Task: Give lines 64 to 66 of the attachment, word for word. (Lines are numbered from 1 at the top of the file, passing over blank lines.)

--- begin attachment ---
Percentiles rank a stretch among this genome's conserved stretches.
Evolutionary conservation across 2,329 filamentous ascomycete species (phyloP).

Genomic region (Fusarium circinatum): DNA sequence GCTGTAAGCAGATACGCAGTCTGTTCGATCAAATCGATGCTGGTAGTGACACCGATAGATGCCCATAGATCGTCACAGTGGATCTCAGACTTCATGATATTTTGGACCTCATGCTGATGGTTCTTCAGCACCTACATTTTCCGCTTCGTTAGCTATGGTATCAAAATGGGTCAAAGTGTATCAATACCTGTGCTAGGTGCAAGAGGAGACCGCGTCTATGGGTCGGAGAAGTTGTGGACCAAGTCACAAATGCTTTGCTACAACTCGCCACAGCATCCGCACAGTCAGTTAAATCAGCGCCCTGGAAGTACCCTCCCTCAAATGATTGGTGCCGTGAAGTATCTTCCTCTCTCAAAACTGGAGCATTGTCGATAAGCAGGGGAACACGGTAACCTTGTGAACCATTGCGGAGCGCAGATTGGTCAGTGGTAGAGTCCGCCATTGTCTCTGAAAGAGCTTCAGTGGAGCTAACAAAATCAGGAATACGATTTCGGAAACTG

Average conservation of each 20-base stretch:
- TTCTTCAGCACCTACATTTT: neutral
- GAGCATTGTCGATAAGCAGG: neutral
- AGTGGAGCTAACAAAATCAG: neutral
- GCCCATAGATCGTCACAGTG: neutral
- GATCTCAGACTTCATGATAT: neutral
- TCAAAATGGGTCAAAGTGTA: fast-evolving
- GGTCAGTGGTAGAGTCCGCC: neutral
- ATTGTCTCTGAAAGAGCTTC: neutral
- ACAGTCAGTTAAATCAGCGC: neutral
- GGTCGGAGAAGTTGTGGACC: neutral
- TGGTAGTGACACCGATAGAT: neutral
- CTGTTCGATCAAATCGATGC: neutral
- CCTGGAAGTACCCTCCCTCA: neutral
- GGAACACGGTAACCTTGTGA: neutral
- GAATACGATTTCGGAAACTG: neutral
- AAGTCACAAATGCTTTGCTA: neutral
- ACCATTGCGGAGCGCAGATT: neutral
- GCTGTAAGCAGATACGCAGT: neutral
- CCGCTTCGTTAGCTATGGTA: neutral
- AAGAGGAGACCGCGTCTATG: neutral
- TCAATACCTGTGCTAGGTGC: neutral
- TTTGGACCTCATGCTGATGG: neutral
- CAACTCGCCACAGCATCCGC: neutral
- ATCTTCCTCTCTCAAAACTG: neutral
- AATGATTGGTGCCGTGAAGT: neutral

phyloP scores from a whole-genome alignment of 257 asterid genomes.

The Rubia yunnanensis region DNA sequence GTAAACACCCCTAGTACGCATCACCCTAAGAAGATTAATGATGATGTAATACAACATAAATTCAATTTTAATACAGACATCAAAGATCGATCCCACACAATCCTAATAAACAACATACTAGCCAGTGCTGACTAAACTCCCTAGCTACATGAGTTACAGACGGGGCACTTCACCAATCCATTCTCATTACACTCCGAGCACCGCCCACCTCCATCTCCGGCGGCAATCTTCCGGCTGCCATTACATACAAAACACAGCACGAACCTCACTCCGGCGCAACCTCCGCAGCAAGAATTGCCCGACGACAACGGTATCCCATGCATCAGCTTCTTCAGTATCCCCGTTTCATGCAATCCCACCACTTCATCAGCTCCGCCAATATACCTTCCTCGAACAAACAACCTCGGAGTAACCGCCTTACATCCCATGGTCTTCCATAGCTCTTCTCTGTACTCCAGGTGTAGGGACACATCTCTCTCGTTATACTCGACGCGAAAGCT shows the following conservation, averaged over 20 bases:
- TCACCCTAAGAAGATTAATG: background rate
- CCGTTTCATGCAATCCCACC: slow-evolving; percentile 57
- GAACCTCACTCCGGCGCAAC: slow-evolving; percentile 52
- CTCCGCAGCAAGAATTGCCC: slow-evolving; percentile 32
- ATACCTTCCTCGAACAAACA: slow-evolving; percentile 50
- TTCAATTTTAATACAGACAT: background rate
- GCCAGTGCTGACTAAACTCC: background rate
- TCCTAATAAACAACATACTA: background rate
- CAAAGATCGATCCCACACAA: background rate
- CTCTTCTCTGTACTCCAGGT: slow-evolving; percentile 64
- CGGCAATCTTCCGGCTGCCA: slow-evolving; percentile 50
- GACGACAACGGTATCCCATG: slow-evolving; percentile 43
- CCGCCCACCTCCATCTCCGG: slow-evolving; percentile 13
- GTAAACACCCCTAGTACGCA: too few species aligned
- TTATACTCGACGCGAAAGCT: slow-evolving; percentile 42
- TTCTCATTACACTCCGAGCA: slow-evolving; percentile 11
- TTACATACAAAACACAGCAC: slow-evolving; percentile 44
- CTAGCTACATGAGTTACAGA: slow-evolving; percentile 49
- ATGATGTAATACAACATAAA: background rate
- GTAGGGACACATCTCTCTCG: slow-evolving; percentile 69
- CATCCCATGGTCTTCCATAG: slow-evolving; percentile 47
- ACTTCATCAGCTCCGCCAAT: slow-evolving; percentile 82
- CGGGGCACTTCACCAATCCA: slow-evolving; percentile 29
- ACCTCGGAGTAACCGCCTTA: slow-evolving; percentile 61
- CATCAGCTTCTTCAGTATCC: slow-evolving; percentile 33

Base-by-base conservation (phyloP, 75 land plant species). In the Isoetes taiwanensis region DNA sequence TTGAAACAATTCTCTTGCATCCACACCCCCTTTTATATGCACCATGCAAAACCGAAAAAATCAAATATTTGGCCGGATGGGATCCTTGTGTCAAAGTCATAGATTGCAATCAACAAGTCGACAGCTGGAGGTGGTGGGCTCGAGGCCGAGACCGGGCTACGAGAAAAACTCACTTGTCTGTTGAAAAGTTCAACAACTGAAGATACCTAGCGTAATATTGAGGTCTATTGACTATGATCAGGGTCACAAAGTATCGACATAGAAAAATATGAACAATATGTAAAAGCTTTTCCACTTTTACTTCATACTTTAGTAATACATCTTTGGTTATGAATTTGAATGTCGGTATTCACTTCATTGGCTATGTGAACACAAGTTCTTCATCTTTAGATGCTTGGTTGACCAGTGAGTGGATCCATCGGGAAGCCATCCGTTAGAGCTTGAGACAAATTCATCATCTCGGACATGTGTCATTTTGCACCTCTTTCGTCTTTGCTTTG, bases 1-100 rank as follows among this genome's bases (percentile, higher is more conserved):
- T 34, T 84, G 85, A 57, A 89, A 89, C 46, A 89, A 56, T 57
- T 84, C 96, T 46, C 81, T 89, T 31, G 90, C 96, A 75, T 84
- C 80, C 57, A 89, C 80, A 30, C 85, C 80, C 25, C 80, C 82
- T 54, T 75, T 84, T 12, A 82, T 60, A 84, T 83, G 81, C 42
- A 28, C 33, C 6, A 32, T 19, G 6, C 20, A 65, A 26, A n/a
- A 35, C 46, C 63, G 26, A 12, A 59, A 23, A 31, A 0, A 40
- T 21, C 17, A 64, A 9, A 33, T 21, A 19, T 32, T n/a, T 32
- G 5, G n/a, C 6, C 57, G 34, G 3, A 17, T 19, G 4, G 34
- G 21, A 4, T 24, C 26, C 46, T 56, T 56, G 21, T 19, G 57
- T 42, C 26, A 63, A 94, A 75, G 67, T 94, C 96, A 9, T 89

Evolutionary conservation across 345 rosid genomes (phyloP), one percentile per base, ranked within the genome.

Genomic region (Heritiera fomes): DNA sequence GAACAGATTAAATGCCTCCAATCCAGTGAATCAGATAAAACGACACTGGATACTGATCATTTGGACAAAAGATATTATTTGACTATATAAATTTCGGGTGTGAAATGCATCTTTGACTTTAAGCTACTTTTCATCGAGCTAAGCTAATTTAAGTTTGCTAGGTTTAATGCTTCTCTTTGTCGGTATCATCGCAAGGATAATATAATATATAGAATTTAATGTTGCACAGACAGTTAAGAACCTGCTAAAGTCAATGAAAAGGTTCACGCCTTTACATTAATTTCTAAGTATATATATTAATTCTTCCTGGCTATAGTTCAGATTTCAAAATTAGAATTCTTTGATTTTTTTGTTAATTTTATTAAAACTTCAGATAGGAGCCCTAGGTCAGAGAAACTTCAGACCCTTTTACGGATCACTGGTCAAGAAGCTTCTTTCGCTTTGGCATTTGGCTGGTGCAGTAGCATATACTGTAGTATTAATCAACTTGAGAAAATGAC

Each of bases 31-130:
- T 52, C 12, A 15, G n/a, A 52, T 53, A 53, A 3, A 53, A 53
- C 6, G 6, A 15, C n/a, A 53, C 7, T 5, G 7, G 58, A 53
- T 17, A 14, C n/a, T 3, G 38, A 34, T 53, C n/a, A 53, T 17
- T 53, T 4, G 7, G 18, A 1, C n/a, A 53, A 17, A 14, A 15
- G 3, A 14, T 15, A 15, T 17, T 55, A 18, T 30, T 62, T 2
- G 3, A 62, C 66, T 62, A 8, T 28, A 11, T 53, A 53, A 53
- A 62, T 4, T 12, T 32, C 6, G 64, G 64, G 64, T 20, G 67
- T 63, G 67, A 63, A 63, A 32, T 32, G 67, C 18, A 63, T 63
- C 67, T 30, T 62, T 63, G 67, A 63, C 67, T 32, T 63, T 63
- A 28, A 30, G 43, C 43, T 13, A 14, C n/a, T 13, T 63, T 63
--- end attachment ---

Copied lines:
- T 21, C 17, A 64, A 9, A 33, T 21, A 19, T 32, T n/a, T 32
- G 5, G n/a, C 6, C 57, G 34, G 3, A 17, T 19, G 4, G 34
- G 21, A 4, T 24, C 26, C 46, T 56, T 56, G 21, T 19, G 57